, , , , , , , , , ,

For my first entry into Crystal’s Tracy and Hepburn blogathon, I covered the classic movie The African Queen yesterday to celebrate the talents of Miss Hepburn. Today. I’m going to honour the greatness of Spencer Tracy with my review of the 50’s Western, Broken Lance.

Film Title

Broken Lance


Edward Dmytryk


  • Spencer Tracy as Matt Devereaux
  • Robert Wagner as Joe Devereaux
  • Richard Widmark as Ben Devereaux
  • Katy Jurado as Señora Devereaux
  • Jean Peters as Barbara
  • Hugh O’Brian as Mike Devereaux
  • Earl Holliman as Denny Devereaux

A western with definite Shakespearean overtones to it, Broken Lance is a resounding success with its fine cast and confident direction that bring drama and emotion to the genre.

Matt Devereaux is the hardened and tough patriarch of four sons and most proudly, a cattle empire that is his life’s work. While successful with his business due to his ruthlessness and charisma, his parenting hasn’t been particularly special. For Ben, Mike and Denny, he has been a tyrant since they can remember and forced his temperament onto them. For his youngest son Joe, it is a different picture as he respects his father and is good at judgement. This doesn’t go down at all well with any of the other brothers. Further animosity is present as Joe is mixed race, owing to Matt’s marriage to the dignified Señora Devereaux, a Native American princess. Ben in particular feels resentment towards this and also the fact that his father is refusing to modernise their business in a changing world. Matt however is too old and determined to change his ways, least of all for his children who he finds largely ungrateful. Trouble brews when a nearby copper mine pollutes the water supply, leading to the death of many of Matt’s cattle. The grizzled Matt takes matters into his own hand and raids the mine. The law gets wind of this and Matt is threatened with prison for his actions. It is here that tragedy and turmoil really come out among the four brothers, leading to eventful and irrevocable changes.

Edward Dmytryk directs this highly charged Western with the right flavour for drama and character. Broken Lance is essentially a Western interpretation of King Lear, with the daughters being replaced with sons and the King being a cattle ranch owner. But the presence of that great play gives Broken Lance more of an edge in comparison with other traditional Westerns. The script, using characters and depth, is largely responsible for this and how it depicts the unfolding tragedy of the family. Plus, in a rare move for a Western of the 50’s, Broken Lance features a positive representation of Native Americans. The vast majority of depictions in Westerns is a negative one; Broken Lance rectified this by having the main Native American characters be people of virtue and right. I respected Broken Lance for taking this stance and also highlighting the prejudice faced by Native Americans. My only niggle with Broken Lance is that I wish it were longer; the film is quite short and while a fine Western, I wanted just a little bit more. That shouldn’t however take away from the excellence of the overall movie and how it has a difference to it that most Western’s do not take. It’s with the drama that Broken Lance particularly excels at and while there is action present in Broken Lance, it never descends into just another shoot out movie. A grandiose score really gets us into the events of this Western with flourishes of strings and drums.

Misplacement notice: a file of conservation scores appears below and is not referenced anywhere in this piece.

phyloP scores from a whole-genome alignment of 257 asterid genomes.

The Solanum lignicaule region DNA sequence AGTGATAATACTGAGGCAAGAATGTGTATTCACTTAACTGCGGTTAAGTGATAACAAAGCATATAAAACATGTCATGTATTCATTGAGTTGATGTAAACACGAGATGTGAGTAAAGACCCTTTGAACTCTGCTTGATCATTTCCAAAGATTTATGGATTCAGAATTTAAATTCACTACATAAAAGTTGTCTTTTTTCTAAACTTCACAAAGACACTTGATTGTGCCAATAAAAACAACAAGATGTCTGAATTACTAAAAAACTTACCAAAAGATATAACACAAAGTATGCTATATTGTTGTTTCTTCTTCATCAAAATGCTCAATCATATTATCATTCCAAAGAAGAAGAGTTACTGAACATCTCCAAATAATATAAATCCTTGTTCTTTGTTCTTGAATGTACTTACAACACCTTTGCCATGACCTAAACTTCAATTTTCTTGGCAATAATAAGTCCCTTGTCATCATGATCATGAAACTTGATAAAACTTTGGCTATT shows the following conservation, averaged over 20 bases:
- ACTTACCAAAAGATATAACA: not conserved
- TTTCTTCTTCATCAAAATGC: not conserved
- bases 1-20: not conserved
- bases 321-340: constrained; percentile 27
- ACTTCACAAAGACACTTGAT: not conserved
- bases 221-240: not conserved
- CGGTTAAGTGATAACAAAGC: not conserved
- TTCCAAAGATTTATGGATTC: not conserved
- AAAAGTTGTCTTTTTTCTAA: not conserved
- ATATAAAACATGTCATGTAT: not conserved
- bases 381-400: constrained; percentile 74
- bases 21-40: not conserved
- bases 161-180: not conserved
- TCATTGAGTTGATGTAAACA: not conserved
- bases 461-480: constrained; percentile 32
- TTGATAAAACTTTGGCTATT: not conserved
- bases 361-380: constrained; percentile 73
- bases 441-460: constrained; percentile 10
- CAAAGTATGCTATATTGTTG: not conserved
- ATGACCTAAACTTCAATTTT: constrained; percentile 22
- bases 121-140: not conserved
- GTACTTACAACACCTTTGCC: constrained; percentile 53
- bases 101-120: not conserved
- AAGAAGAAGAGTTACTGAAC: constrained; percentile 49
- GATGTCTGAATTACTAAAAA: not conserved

At the centre of it all and completely dominating events is the marvellous Spencer Tracy, in full grizzled and boisterous mode. The character of aging patriarch with his own brand of justice and love for his land( at the expense of the love from three of his sons), Tracy explores the various facets of him with rich texture. On one hand, he’s a domineering man who it must be said has been harsh towards his sons in terms of wanting them to follow him. But in another breath, he’s a very charismatic man who has worked hard to make his cattle ranch a success and is thwarted by the ineptness and animosity of his three older sons. Such a great combination from an accomplished actor is the main source of vitality in this dramatic western. Robert Wagner, in a very early role, manages the decency and respect of a young man who looks up to his father, yet suffers because of it. It’s a good showing from the then young actor. The ever effective Richard Widmark( always exceptional when playing a wrong un), brings seething rage and resentment that lead him to ruin and dishonor the father he thinks has forsaken him for his entire life. There is still some humanity in there, but Widmark most succeeds at discovering the nastiness and bitterness of the part. In support, Katy Jurado beautifully captures the dignity and strength of Matthew’s second wife, who knows all about the prejudice aimed her way but rises above it with grace and humility. Sometimes just a look from her is enough to voice her inner thoughts and love, the role providing a peaceful balance to the frequent clashes between the men of the movie. Jean Peters is the pretty love interest for Wagner and sweet enough to pull it off. Hugh O’Brian and Earl Holliman are honestly not given much to do but follow their older and more resentful brother, but do the job good enough.

A character driven Western that has the right amount of drama and action to it, Broken Lance showcases great direction and acting, particularly from the legendary Spencer Tracy.